Heimann GmbH & Co. KG is a German company that manufactures steel structures for a range of applications – from special plant construction, mechanical engineering and municipal utilities to complete industrial buildings. With the addition of a new workshop, the company has expanded its central site to 18,000m2 of production space, where mainly steel sheets will be prepared – through various process steps such as cutting, grinding and straightening – for installation.

Heimann planned the flow of materials taking into account the fact that components with very different shapes, dimensions and weights would be handled there, and placed great importance on the design of the transfer points. This resulted in an integrated handling system that is flexible and meets all the requirements of the specific lifting and handling tasks.

“Heimann sometimes prepares very large and heavy steel sheets for further processing – for example, in workshop construction, with operations such as flame cutting and straightening. The environmental conditions are rather harsh and the cranes are expected to be highly reliable and available,” says Tilo Kupfer, the Demag sales engineer responsible for delivering the cranes on the Heimann project.

“It was also important for our customer that the operator feels ‘at home’ when changing workstations.” Kupfer says the company “attaches great importance to safety and ergonomics” too.

The components are transported on two levels: firstly, crane systems feed the cutting machines, and, secondly, workstation cranes support the processing steps.

Three Demag cranes on a common crane runway handle the steel sheets removed from the warehouse. Two singlegirder cranes and one double-girder V-type crane with 10t and 12.5t load capacities are used. All three are equipped with infinitely variable long and cross-travel drives, the frequency inverters of which make it easier for the crane operator to avoid load sway during long travel.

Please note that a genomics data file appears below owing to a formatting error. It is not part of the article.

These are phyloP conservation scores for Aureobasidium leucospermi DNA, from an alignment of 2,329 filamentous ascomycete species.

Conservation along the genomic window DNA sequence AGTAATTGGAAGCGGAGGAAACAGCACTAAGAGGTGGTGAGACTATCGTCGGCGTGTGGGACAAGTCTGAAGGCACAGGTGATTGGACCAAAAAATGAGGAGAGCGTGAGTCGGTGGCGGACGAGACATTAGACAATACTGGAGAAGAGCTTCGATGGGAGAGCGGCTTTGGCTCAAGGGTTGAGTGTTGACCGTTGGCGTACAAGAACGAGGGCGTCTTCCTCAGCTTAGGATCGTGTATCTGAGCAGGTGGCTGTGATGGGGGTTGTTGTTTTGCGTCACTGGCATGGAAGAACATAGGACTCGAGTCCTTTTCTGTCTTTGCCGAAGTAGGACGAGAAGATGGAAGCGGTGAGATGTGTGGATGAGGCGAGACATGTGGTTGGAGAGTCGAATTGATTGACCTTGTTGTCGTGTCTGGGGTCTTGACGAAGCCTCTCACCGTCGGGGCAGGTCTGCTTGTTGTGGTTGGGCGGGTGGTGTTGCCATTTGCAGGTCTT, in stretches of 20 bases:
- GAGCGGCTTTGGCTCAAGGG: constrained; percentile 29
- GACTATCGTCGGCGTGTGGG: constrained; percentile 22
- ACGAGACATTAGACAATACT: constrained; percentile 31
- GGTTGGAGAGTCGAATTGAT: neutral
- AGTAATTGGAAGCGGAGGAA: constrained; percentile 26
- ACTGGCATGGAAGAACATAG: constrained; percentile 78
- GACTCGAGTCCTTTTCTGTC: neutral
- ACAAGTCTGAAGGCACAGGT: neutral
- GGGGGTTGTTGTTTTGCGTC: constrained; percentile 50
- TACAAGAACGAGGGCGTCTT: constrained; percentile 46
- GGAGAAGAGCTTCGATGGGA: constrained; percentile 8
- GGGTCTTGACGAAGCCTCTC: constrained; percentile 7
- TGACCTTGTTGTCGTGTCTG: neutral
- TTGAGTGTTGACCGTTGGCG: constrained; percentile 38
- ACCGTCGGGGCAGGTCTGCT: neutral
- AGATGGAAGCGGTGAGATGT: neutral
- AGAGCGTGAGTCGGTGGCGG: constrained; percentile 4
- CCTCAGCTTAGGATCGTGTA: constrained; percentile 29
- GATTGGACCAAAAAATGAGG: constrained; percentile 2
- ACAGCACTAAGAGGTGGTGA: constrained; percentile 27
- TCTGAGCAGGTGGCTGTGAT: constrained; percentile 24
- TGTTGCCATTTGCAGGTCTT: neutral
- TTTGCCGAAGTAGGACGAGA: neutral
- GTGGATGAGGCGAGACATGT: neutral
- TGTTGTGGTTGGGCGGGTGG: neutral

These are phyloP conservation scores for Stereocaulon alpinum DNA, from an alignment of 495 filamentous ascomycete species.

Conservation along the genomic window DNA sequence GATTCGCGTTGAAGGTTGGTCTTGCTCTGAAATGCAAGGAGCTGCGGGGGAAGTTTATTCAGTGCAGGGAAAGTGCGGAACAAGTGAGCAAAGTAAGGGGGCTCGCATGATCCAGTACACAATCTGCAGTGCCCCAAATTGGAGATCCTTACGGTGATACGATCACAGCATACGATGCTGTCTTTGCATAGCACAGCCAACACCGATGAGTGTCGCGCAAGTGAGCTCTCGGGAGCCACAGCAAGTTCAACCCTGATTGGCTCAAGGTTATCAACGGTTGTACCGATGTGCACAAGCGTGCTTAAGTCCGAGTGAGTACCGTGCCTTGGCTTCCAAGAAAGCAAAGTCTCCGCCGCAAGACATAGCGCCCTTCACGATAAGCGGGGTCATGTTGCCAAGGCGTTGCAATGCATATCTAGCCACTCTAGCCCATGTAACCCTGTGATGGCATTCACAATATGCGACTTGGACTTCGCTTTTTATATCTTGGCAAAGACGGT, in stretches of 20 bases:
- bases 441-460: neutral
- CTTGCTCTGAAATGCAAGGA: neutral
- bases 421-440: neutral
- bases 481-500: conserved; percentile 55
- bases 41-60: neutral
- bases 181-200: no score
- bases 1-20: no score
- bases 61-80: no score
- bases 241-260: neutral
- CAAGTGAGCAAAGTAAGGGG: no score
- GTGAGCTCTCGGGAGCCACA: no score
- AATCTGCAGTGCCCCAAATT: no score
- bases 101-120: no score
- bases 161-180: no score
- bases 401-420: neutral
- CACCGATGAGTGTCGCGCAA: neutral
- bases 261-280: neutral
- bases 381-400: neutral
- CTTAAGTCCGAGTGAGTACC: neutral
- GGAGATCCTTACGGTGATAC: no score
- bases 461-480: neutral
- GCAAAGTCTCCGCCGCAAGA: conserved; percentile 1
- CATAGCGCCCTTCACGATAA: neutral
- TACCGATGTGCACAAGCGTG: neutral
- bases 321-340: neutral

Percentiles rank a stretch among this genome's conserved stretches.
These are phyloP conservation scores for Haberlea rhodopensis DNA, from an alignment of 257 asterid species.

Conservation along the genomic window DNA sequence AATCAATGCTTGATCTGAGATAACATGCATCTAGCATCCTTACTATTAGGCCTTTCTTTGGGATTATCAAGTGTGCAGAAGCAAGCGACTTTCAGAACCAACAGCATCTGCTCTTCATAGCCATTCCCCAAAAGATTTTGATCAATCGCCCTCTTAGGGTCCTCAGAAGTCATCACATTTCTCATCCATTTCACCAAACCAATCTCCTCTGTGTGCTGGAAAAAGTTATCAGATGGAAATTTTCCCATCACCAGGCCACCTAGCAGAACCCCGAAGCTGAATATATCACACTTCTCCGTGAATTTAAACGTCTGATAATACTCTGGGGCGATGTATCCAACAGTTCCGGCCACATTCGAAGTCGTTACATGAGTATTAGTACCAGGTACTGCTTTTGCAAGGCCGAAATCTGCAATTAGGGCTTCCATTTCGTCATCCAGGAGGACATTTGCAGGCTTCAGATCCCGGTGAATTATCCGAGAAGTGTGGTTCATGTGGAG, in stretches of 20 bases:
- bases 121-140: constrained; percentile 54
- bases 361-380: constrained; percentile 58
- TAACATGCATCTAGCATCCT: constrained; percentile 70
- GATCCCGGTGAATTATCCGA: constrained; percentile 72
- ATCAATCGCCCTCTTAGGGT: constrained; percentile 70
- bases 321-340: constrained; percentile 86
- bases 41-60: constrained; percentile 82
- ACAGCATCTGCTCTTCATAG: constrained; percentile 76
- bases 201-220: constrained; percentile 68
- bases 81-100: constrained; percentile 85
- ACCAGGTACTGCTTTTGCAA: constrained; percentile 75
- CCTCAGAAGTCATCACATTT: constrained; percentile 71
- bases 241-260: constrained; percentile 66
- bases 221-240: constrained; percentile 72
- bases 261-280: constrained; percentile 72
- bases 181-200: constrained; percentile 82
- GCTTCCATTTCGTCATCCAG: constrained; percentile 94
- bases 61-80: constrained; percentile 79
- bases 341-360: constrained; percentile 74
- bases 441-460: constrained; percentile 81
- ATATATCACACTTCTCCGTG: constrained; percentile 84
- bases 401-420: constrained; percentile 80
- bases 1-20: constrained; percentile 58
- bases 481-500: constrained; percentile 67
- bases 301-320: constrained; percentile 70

Several crane systems from the KBK modular crane system handle the blanks and components at the workstations. Two KBK monorails with a track length of 12m and 29m provide point-to-point handling. Power is supplied through a KBK II-R profile section via an integrated conductor line, eliminating the need for externally visible power supply cables and any risk of collisions.

KBK single-girder and double-girder suspension cranes serve the workstations. The KBK double-girder crane has a runway length of 20m, along which a crane bridge with a span of 4.2m travels under electric power.

“In my opinion,” Kupfer says, “the exciting thing about planning the KBK system was the directly parallel arrangement of cranes and monorails. We thus created the conditions for the operators to transfer workpieces to the work areas without the need to set them down.”

Among the hoists used are nine Demag Manulift chain hoists. Each one is operated with just one hand using the control handle, with the load controlled by thumb using rocker switches.

The Manulift hoists are used, for example, for the precise positioning of components at workstations across various production centres and as travelling hoists for the KBK single-girder cranes with different runway lengths and spans. Two particularly short crane girders with a span of 1.1m stand out – these help to load manufactured metal parts from a pallet onto the roller conveyor of a roller straightening machine and back onto a pallet after the production step is completed.

All cranes are equipped with Demag’s SafeControl system, which continuously monitors all relevant functions and movements, including overlapping movements. It can bring the system to a standstill independently if any irregularities occur, while dangerous conditions can be identified and prevented in advance.

The first meeting

Tilo Kupfer, the Demag sales engineer responsible for delivering the cranes on the Heimann project, discusses the information that needs to be collected when meeting a customer for the first time.

“First of all, the customer describes which processes they would like to carry out in the new workshop or with the new lifting equipment in the future and where the lifting operations will take place. The properties of the stored goods – in particular their dimensions and weights – play a role, as do the user’s objectives – for example in terms of flexibility and throughput.

“This results in a basic concept for the selection and number of cranes… which will be further refined over the course of the project. This includes a discussion of safety, ergonomics and operation, among other things. Are variable-speed drives required, which level of positioning accuracy is required, and which lifting and load handling devices are used? Should cranes work in tandem and, if so, where? Do loads need to be turned over? These are all questions that need to be answered before we can start working on the concept in more detail.”